Speaking of the bill proposed by N.J. Assembly members Patrick Diegnan and Mila Jasey that would place a three-year moratorium on all charter school approvals, including long-planned expansion promised to families, an astute commenter on Friday’s post points out some discrepancies between Jasey’s current position as a foe of school choice and her position six years ago as a proponent.
A 2009 PolitickerNJ article explored a bill proposed by Senator Ray Lesniak and Assemblywoman Jasey that would permit parochial schools to convert to charter schools:
Senator Raymond J. Lesniak and Assemblywoman Mila M. Jasey today introduced legislation which would allow private and parochial schools to convert to public charter schools, in an effort to stave off the closure epidemic facing many private schools around New Jersey, and give students, particularly in urban areas, more options for their public education.
Lesniak’s position remains consistent. Jasey, not so much. In 2009 she said,
“It is clear to me that the status quo is not working for all children,” said Assemblywoman Jasey, D-Essex. “I want to explore every opportunity to provide equity and access to a world-class education for all students, no matter where they live and no matter what their circumstance.”
A few years later Jasey was asked by the N.J. School Boards Association if she supports “the use of public dollars to fund private schools via vouchers or tax credits.“
Answer: “ I believe that public dollars should be invested in public schools and under no circumstances would I support the implementation of vouchers, tax credits or any other program which would divert desperately needed funding to private or parochial schools.”
Why the radical shift in education philosophy? Hard to say. Her top campaign contributor is NJEA, which has similarly shifted to a more strident anti-charter stance. (Diegnan’s top contributor is the N.J. Democratic Party; his second top contributor is NJEA. NJEA’s PAC donated to Lesniak, but far less then it contributed to the campaigns of Diegnan and Jasey.)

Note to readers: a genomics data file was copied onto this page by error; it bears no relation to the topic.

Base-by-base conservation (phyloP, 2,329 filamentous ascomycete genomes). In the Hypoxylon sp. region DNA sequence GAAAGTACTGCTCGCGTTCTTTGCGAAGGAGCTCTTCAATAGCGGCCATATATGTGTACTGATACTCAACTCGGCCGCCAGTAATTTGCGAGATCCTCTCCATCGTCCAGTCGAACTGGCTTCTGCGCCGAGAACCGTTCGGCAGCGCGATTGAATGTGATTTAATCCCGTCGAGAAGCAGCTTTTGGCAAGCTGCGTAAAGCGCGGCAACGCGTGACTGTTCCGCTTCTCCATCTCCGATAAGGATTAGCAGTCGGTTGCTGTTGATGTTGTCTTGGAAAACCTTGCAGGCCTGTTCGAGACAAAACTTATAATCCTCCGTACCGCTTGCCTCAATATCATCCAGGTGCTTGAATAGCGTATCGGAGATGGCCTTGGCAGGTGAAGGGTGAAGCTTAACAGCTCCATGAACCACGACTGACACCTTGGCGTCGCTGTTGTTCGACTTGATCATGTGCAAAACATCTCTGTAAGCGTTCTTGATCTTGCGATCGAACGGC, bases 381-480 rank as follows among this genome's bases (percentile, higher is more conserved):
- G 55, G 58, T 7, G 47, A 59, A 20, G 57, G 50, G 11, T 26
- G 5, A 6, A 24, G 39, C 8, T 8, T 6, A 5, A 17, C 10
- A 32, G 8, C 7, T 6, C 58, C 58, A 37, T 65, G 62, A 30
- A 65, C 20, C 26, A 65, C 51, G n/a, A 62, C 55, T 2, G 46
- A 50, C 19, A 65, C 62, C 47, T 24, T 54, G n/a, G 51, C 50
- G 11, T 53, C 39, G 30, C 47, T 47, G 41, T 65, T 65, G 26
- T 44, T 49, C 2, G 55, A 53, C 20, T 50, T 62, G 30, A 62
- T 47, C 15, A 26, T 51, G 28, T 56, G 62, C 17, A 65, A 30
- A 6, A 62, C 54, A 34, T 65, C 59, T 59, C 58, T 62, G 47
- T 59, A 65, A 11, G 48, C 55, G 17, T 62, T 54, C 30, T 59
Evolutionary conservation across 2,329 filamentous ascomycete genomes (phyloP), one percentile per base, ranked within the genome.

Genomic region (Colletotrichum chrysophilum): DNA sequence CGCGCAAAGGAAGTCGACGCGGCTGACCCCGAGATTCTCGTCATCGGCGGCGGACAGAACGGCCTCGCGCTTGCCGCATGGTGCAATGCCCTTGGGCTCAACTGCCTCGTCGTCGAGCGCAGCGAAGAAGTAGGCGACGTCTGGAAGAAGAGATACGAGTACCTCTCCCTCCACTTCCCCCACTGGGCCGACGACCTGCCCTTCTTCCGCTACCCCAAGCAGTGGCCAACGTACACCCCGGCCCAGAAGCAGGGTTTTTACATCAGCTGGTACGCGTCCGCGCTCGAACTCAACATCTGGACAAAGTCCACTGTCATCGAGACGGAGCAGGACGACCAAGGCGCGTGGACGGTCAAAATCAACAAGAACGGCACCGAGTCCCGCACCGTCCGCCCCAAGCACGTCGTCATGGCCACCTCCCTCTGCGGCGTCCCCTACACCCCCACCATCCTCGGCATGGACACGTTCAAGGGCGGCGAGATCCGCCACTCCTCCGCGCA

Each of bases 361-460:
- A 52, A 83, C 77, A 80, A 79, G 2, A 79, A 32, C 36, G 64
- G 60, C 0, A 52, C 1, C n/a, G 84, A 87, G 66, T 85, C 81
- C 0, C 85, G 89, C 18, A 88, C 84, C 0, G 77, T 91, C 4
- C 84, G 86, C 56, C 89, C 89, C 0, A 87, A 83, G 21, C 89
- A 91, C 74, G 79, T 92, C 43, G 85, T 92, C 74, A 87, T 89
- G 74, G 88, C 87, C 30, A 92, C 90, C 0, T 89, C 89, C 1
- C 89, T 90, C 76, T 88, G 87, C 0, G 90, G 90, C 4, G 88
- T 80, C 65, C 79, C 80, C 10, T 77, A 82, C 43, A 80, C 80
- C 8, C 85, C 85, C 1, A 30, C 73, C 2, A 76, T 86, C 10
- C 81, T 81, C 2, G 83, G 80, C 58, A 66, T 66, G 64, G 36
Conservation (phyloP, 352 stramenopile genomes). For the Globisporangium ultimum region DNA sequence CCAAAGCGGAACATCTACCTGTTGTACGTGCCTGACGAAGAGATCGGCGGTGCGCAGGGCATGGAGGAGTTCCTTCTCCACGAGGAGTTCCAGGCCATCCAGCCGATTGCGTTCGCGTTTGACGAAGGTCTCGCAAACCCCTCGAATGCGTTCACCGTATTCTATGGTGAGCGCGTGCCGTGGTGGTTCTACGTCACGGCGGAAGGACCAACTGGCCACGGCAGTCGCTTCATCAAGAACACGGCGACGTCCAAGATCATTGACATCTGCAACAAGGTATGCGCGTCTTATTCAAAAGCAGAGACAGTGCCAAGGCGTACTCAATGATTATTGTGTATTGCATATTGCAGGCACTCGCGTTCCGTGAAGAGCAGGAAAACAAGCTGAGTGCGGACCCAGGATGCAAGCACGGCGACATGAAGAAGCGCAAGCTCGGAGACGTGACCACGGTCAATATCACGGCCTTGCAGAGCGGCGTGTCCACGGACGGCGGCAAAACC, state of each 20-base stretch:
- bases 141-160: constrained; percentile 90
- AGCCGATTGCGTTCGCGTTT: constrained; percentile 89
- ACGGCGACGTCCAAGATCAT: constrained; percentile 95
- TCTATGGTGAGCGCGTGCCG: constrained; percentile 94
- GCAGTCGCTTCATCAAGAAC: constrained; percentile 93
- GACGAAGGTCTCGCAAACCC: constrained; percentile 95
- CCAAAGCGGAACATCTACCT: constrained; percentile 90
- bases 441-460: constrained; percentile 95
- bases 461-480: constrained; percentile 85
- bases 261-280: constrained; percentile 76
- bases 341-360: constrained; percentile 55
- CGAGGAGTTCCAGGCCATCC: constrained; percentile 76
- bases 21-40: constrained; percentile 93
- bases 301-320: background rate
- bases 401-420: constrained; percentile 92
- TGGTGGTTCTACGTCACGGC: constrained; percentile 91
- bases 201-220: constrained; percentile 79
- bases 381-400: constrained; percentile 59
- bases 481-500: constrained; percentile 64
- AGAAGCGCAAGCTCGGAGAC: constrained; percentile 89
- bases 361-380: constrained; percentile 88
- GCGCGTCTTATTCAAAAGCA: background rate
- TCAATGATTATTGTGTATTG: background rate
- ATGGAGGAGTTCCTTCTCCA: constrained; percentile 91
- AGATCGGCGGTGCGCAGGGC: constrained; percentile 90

Also, Jasey represents the 27th Legislative District. After N.J.’s redistricting in 2011, Jasey’s constituents skewed upper-class as she added Milburn, and the Morris County townships of Chatham, East Hanover, Florham Park, and Hanover and, notably, lost representation of the City of Orange, an Abbott district.
Save Our Schools-NJ, charter foe extraordinaire, is also now a fan of Mila Jasey’since her conversion to a supporter of public votes on charter schools. SOS-NJ’s Facebook page recalls a meeting in 2011 – the same year Jasey’s constituency shifted – where “Save Our Schools NJ members representing Cherry Hill, East Brunswick, Highland Park, Princeton and South Brunswick” – all relatively wealthy districts – declared themselves aligned with Jasey.
So maybe she’s just representing her more monied constituency. But from supporter of parochial school charter conversions to a charter moratorium?
Hamlet had it only half-right. Conscience does make cowards of us all, but so does the need to pander to special interests.